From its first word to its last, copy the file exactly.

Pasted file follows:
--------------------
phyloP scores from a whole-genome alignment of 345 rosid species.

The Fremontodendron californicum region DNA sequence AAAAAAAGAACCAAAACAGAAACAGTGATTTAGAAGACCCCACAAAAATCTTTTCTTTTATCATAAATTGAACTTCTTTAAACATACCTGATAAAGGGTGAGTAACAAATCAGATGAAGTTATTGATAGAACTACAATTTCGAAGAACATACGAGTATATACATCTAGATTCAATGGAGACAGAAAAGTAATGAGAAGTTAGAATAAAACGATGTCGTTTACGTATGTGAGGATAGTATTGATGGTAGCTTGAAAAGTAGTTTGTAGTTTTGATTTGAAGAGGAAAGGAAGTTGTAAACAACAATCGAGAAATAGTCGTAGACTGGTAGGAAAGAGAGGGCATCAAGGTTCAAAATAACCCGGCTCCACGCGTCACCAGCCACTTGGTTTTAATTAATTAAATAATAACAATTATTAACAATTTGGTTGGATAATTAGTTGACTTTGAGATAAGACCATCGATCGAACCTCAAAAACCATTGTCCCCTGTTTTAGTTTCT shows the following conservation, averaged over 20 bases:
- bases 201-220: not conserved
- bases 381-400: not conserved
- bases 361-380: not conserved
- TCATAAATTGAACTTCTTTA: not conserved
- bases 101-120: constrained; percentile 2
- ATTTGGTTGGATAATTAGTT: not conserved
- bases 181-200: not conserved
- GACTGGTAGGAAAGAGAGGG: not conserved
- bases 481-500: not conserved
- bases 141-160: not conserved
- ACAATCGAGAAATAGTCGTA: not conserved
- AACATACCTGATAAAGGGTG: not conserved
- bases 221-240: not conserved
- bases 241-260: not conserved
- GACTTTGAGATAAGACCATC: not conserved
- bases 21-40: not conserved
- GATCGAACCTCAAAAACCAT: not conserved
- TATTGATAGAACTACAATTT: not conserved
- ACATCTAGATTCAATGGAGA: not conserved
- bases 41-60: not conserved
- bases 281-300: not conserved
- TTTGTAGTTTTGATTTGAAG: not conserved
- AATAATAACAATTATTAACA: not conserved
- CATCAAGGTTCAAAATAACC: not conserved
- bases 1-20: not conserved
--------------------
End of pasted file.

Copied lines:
phyloP scores from a whole-genome alignment of 345 rosid species.

The Fremontodendron californicum region DNA sequence AAAAAAAGAACCAAAACAGAAACAGTGATTTAGAAGACCCCACAAAAATCTTTTCTTTTATCATAAATTGAACTTCTTTAAACATACCTGATAAAGGGTGAGTAACAAATCAGATGAAGTTATTGATAGAACTACAATTTCGAAGAACATACGAGTATATACATCTAGATTCAATGGAGACAGAAAAGTAATGAGAAGTTAGAATAAAACGATGTCGTTTACGTATGTGAGGATAGTATTGATGGTAGCTTGAAAAGTAGTTTGTAGTTTTGATTTGAAGAGGAAAGGAAGTTGTAAACAACAATCGAGAAATAGTCGTAGACTGGTAGGAAAGAGAGGGCATCAAGGTTCAAAATAACCCGGCTCCACGCGTCACCAGCCACTTGGTTTTAATTAATTAAATAATAACAATTATTAACAATTTGGTTGGATAATTAGTTGACTTTGAGATAAGACCATCGATCGAACCTCAAAAACCATTGTCCCCTGTTTTAGTTTCT shows the following conservation, averaged over 20 bases:
- bases 201-220: not conserved
- bases 381-400: not conserved
- bases 361-380: not conserved
- TCATAAATTGAACTTCTTTA: not conserved
- bases 101-120: constrained; percentile 2
- ATTTGGTTGGATAATTAGTT: not conserved
- bases 181-200: not conserved
- GACTGGTAGGAAAGAGAGGG: not conserved
- bases 481-500: not conserved
- bases 141-160: not conserved
- ACAATCGAGAAATAGTCGTA: not conserved
- AACATACCTGATAAAGGGTG: not conserved
- bases 221-240: not conserved
- bases 241-260: not conserved
- GACTTTGAGATAAGACCATC: not conserved
- bases 21-40: not conserved
- GATCGAACCTCAAAAACCAT: not conserved
- TATTGATAGAACTACAATTT: not conserved
- ACATCTAGATTCAATGGAGA: not conserved
- bases 41-60: not conserved
- bases 281-300: not conserved
- TTTGTAGTTTTGATTTGAAG: not conserved
- AATAATAACAATTATTAACA: not conserved
- CATCAAGGTTCAAAATAACC: not conserved
- bases 1-20: not conserved